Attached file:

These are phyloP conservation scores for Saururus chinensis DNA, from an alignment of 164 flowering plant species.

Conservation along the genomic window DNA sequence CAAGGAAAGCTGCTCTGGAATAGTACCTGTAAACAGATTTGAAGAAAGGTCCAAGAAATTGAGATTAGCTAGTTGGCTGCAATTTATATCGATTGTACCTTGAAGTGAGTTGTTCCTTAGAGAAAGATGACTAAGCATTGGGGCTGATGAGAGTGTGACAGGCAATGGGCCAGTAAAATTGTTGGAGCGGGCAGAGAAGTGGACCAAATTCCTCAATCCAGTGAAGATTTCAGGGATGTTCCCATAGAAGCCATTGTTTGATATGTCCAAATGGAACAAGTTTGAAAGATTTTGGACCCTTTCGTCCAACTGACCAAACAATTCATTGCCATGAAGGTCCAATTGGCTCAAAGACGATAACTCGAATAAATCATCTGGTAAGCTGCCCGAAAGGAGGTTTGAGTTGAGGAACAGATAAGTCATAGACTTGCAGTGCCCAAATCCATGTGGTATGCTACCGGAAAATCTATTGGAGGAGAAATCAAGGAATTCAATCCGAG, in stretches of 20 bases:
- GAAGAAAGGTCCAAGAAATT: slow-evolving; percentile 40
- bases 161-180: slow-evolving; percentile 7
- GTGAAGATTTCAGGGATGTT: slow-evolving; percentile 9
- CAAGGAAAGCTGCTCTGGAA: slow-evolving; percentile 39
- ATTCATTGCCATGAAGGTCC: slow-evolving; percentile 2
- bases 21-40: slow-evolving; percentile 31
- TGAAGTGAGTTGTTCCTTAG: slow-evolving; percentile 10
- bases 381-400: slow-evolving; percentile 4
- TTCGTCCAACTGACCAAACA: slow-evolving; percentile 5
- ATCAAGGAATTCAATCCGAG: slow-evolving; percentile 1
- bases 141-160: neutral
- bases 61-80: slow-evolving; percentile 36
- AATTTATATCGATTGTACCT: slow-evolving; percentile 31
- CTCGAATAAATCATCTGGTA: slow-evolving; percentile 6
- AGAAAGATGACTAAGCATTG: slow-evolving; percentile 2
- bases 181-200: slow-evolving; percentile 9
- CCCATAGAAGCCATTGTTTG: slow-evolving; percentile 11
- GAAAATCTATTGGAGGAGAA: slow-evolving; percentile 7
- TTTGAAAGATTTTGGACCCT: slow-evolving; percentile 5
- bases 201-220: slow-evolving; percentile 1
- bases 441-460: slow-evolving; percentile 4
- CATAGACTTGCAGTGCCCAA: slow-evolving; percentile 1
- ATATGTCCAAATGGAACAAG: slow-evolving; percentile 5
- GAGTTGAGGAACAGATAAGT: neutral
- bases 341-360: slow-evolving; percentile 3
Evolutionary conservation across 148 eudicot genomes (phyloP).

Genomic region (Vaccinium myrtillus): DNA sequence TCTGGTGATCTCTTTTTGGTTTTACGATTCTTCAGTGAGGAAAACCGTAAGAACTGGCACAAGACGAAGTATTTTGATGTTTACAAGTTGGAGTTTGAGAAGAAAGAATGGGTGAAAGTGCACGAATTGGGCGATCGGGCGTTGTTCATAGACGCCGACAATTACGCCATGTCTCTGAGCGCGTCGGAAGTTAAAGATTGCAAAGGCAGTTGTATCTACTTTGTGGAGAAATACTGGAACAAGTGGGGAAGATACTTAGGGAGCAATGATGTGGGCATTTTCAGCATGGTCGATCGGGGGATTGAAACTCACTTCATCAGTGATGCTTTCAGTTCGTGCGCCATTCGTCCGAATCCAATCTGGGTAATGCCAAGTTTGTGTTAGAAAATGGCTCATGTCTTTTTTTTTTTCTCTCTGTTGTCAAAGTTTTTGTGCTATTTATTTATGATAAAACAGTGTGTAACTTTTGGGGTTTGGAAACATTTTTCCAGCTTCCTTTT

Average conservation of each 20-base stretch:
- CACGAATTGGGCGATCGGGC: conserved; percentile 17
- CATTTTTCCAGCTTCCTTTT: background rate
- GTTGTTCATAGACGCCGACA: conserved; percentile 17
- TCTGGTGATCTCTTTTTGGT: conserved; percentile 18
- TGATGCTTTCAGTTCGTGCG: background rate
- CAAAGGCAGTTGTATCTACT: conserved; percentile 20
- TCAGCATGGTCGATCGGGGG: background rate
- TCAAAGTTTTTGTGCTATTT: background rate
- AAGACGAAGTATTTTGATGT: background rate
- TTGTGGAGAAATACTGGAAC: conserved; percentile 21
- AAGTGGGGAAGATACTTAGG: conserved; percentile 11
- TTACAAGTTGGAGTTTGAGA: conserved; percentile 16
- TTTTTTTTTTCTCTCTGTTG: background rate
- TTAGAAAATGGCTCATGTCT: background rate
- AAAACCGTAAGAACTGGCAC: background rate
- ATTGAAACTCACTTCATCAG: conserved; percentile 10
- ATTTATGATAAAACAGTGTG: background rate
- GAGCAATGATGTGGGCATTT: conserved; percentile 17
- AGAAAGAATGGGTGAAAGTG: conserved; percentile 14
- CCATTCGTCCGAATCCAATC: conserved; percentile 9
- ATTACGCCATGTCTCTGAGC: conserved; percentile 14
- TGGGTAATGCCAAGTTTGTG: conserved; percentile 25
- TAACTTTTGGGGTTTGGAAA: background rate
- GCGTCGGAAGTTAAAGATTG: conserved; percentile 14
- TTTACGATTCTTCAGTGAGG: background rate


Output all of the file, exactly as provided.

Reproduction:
These are phyloP conservation scores for Saururus chinensis DNA, from an alignment of 164 flowering plant species.

Conservation along the genomic window DNA sequence CAAGGAAAGCTGCTCTGGAATAGTACCTGTAAACAGATTTGAAGAAAGGTCCAAGAAATTGAGATTAGCTAGTTGGCTGCAATTTATATCGATTGTACCTTGAAGTGAGTTGTTCCTTAGAGAAAGATGACTAAGCATTGGGGCTGATGAGAGTGTGACAGGCAATGGGCCAGTAAAATTGTTGGAGCGGGCAGAGAAGTGGACCAAATTCCTCAATCCAGTGAAGATTTCAGGGATGTTCCCATAGAAGCCATTGTTTGATATGTCCAAATGGAACAAGTTTGAAAGATTTTGGACCCTTTCGTCCAACTGACCAAACAATTCATTGCCATGAAGGTCCAATTGGCTCAAAGACGATAACTCGAATAAATCATCTGGTAAGCTGCCCGAAAGGAGGTTTGAGTTGAGGAACAGATAAGTCATAGACTTGCAGTGCCCAAATCCATGTGGTATGCTACCGGAAAATCTATTGGAGGAGAAATCAAGGAATTCAATCCGAG, in stretches of 20 bases:
- GAAGAAAGGTCCAAGAAATT: slow-evolving; percentile 40
- bases 161-180: slow-evolving; percentile 7
- GTGAAGATTTCAGGGATGTT: slow-evolving; percentile 9
- CAAGGAAAGCTGCTCTGGAA: slow-evolving; percentile 39
- ATTCATTGCCATGAAGGTCC: slow-evolving; percentile 2
- bases 21-40: slow-evolving; percentile 31
- TGAAGTGAGTTGTTCCTTAG: slow-evolving; percentile 10
- bases 381-400: slow-evolving; percentile 4
- TTCGTCCAACTGACCAAACA: slow-evolving; percentile 5
- ATCAAGGAATTCAATCCGAG: slow-evolving; percentile 1
- bases 141-160: neutral
- bases 61-80: slow-evolving; percentile 36
- AATTTATATCGATTGTACCT: slow-evolving; percentile 31
- CTCGAATAAATCATCTGGTA: slow-evolving; percentile 6
- AGAAAGATGACTAAGCATTG: slow-evolving; percentile 2
- bases 181-200: slow-evolving; percentile 9
- CCCATAGAAGCCATTGTTTG: slow-evolving; percentile 11
- GAAAATCTATTGGAGGAGAA: slow-evolving; percentile 7
- TTTGAAAGATTTTGGACCCT: slow-evolving; percentile 5
- bases 201-220: slow-evolving; percentile 1
- bases 441-460: slow-evolving; percentile 4
- CATAGACTTGCAGTGCCCAA: slow-evolving; percentile 1
- ATATGTCCAAATGGAACAAG: slow-evolving; percentile 5
- GAGTTGAGGAACAGATAAGT: neutral
- bases 341-360: slow-evolving; percentile 3
Evolutionary conservation across 148 eudicot genomes (phyloP).

Genomic region (Vaccinium myrtillus): DNA sequence TCTGGTGATCTCTTTTTGGTTTTACGATTCTTCAGTGAGGAAAACCGTAAGAACTGGCACAAGACGAAGTATTTTGATGTTTACAAGTTGGAGTTTGAGAAGAAAGAATGGGTGAAAGTGCACGAATTGGGCGATCGGGCGTTGTTCATAGACGCCGACAATTACGCCATGTCTCTGAGCGCGTCGGAAGTTAAAGATTGCAAAGGCAGTTGTATCTACTTTGTGGAGAAATACTGGAACAAGTGGGGAAGATACTTAGGGAGCAATGATGTGGGCATTTTCAGCATGGTCGATCGGGGGATTGAAACTCACTTCATCAGTGATGCTTTCAGTTCGTGCGCCATTCGTCCGAATCCAATCTGGGTAATGCCAAGTTTGTGTTAGAAAATGGCTCATGTCTTTTTTTTTTTCTCTCTGTTGTCAAAGTTTTTGTGCTATTTATTTATGATAAAACAGTGTGTAACTTTTGGGGTTTGGAAACATTTTTCCAGCTTCCTTTT

Average conservation of each 20-base stretch:
- CACGAATTGGGCGATCGGGC: conserved; percentile 17
- CATTTTTCCAGCTTCCTTTT: background rate
- GTTGTTCATAGACGCCGACA: conserved; percentile 17
- TCTGGTGATCTCTTTTTGGT: conserved; percentile 18
- TGATGCTTTCAGTTCGTGCG: background rate
- CAAAGGCAGTTGTATCTACT: conserved; percentile 20
- TCAGCATGGTCGATCGGGGG: background rate
- TCAAAGTTTTTGTGCTATTT: background rate
- AAGACGAAGTATTTTGATGT: background rate
- TTGTGGAGAAATACTGGAAC: conserved; percentile 21
- AAGTGGGGAAGATACTTAGG: conserved; percentile 11
- TTACAAGTTGGAGTTTGAGA: conserved; percentile 16
- TTTTTTTTTTCTCTCTGTTG: background rate
- TTAGAAAATGGCTCATGTCT: background rate
- AAAACCGTAAGAACTGGCAC: background rate
- ATTGAAACTCACTTCATCAG: conserved; percentile 10
- ATTTATGATAAAACAGTGTG: background rate
- GAGCAATGATGTGGGCATTT: conserved; percentile 17
- AGAAAGAATGGGTGAAAGTG: conserved; percentile 14
- CCATTCGTCCGAATCCAATC: conserved; percentile 9
- ATTACGCCATGTCTCTGAGC: conserved; percentile 14
- TGGGTAATGCCAAGTTTGTG: conserved; percentile 25
- TAACTTTTGGGGTTTGGAAA: background rate
- GCGTCGGAAGTTAAAGATTG: conserved; percentile 14
- TTTACGATTCTTCAGTGAGG: background rate